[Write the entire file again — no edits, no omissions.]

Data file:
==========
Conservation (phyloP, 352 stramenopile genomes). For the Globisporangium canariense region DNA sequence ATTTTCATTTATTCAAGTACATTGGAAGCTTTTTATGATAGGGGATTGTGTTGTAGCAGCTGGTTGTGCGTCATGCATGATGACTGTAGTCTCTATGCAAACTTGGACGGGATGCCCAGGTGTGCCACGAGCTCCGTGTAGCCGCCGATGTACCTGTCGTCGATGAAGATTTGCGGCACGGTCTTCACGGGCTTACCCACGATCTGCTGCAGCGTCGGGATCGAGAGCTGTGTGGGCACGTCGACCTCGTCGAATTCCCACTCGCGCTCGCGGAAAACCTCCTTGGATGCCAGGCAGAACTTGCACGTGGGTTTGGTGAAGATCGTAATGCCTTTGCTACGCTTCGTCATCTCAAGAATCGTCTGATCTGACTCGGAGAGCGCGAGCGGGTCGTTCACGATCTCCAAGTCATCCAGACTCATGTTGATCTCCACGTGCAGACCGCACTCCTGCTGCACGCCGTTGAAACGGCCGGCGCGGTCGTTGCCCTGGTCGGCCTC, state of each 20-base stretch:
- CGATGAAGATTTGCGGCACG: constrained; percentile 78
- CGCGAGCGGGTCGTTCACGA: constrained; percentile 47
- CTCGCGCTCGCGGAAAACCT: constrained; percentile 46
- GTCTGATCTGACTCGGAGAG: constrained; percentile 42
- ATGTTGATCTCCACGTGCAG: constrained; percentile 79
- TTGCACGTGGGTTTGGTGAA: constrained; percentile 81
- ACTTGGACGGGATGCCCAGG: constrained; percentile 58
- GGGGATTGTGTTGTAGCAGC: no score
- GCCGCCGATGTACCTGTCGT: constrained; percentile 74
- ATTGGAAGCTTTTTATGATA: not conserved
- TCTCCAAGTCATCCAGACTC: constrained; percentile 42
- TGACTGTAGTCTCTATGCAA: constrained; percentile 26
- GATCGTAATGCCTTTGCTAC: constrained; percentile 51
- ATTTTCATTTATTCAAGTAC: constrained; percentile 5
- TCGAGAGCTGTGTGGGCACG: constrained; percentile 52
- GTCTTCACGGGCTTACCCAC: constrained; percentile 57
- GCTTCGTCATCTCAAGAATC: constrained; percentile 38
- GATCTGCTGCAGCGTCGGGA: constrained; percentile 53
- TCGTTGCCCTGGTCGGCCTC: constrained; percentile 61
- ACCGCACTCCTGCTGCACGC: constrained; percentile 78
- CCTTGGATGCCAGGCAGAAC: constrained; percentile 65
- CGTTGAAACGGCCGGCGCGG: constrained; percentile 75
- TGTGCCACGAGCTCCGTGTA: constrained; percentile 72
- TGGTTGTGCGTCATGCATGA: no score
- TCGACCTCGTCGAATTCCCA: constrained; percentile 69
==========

Conservation (phyloP, 352 stramenopile genomes). For the Globisporangium canariense region DNA sequence ATTTTCATTTATTCAAGTACATTGGAAGCTTTTTATGATAGGGGATTGTGTTGTAGCAGCTGGTTGTGCGTCATGCATGATGACTGTAGTCTCTATGCAAACTTGGACGGGATGCCCAGGTGTGCCACGAGCTCCGTGTAGCCGCCGATGTACCTGTCGTCGATGAAGATTTGCGGCACGGTCTTCACGGGCTTACCCACGATCTGCTGCAGCGTCGGGATCGAGAGCTGTGTGGGCACGTCGACCTCGTCGAATTCCCACTCGCGCTCGCGGAAAACCTCCTTGGATGCCAGGCAGAACTTGCACGTGGGTTTGGTGAAGATCGTAATGCCTTTGCTACGCTTCGTCATCTCAAGAATCGTCTGATCTGACTCGGAGAGCGCGAGCGGGTCGTTCACGATCTCCAAGTCATCCAGACTCATGTTGATCTCCACGTGCAGACCGCACTCCTGCTGCACGCCGTTGAAACGGCCGGCGCGGTCGTTGCCCTGGTCGGCCTC, state of each 20-base stretch:
- CGATGAAGATTTGCGGCACG: constrained; percentile 78
- CGCGAGCGGGTCGTTCACGA: constrained; percentile 47
- CTCGCGCTCGCGGAAAACCT: constrained; percentile 46
- GTCTGATCTGACTCGGAGAG: constrained; percentile 42
- ATGTTGATCTCCACGTGCAG: constrained; percentile 79
- TTGCACGTGGGTTTGGTGAA: constrained; percentile 81
- ACTTGGACGGGATGCCCAGG: constrained; percentile 58
- GGGGATTGTGTTGTAGCAGC: no score
- GCCGCCGATGTACCTGTCGT: constrained; percentile 74
- ATTGGAAGCTTTTTATGATA: not conserved
- TCTCCAAGTCATCCAGACTC: constrained; percentile 42
- TGACTGTAGTCTCTATGCAA: constrained; percentile 26
- GATCGTAATGCCTTTGCTAC: constrained; percentile 51
- ATTTTCATTTATTCAAGTAC: constrained; percentile 5
- TCGAGAGCTGTGTGGGCACG: constrained; percentile 52
- GTCTTCACGGGCTTACCCAC: constrained; percentile 57
- GCTTCGTCATCTCAAGAATC: constrained; percentile 38
- GATCTGCTGCAGCGTCGGGA: constrained; percentile 53
- TCGTTGCCCTGGTCGGCCTC: constrained; percentile 61
- ACCGCACTCCTGCTGCACGC: constrained; percentile 78
- CCTTGGATGCCAGGCAGAAC: constrained; percentile 65
- CGTTGAAACGGCCGGCGCGG: constrained; percentile 75
- TGTGCCACGAGCTCCGTGTA: constrained; percentile 72
- TGGTTGTGCGTCATGCATGA: no score
- TCGACCTCGTCGAATTCCCA: constrained; percentile 69